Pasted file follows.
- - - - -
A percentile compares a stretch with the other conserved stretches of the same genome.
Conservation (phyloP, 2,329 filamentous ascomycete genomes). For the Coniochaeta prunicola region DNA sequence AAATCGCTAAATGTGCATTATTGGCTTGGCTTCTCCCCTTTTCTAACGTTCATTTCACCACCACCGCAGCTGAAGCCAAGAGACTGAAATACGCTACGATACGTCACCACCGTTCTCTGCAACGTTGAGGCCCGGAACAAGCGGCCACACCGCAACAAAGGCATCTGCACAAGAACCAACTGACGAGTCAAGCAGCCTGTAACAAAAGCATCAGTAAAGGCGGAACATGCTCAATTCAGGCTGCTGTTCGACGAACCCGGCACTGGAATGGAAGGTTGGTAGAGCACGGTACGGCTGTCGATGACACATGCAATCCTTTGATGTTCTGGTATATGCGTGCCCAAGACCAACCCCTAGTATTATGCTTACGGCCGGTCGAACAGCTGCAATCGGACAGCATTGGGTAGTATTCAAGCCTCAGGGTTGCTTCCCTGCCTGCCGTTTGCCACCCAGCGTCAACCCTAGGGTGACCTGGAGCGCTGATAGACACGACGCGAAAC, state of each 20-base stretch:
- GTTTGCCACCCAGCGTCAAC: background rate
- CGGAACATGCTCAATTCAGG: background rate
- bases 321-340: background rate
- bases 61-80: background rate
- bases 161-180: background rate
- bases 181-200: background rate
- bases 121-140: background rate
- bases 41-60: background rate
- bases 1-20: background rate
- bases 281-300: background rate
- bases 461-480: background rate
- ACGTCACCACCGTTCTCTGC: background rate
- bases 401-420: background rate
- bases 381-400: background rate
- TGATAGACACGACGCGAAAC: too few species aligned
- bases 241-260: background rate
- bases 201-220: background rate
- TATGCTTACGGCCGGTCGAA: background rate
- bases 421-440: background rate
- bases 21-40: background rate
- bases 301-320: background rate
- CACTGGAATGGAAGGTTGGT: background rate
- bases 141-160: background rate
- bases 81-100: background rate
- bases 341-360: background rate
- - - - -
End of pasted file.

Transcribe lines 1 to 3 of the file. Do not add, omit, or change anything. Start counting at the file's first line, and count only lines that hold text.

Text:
A percentile compares a stretch with the other conserved stretches of the same genome.
Conservation (phyloP, 2,329 filamentous ascomycete genomes). For the Coniochaeta prunicola region DNA sequence AAATCGCTAAATGTGCATTATTGGCTTGGCTTCTCCCCTTTTCTAACGTTCATTTCACCACCACCGCAGCTGAAGCCAAGAGACTGAAATACGCTACGATACGTCACCACCGTTCTCTGCAACGTTGAGGCCCGGAACAAGCGGCCACACCGCAACAAAGGCATCTGCACAAGAACCAACTGACGAGTCAAGCAGCCTGTAACAAAAGCATCAGTAAAGGCGGAACATGCTCAATTCAGGCTGCTGTTCGACGAACCCGGCACTGGAATGGAAGGTTGGTAGAGCACGGTACGGCTGTCGATGACACATGCAATCCTTTGATGTTCTGGTATATGCGTGCCCAAGACCAACCCCTAGTATTATGCTTACGGCCGGTCGAACAGCTGCAATCGGACAGCATTGGGTAGTATTCAAGCCTCAGGGTTGCTTCCCTGCCTGCCGTTTGCCACCCAGCGTCAACCCTAGGGTGACCTGGAGCGCTGATAGACACGACGCGAAAC, state of each 20-base stretch:
- GTTTGCCACCCAGCGTCAAC: background rate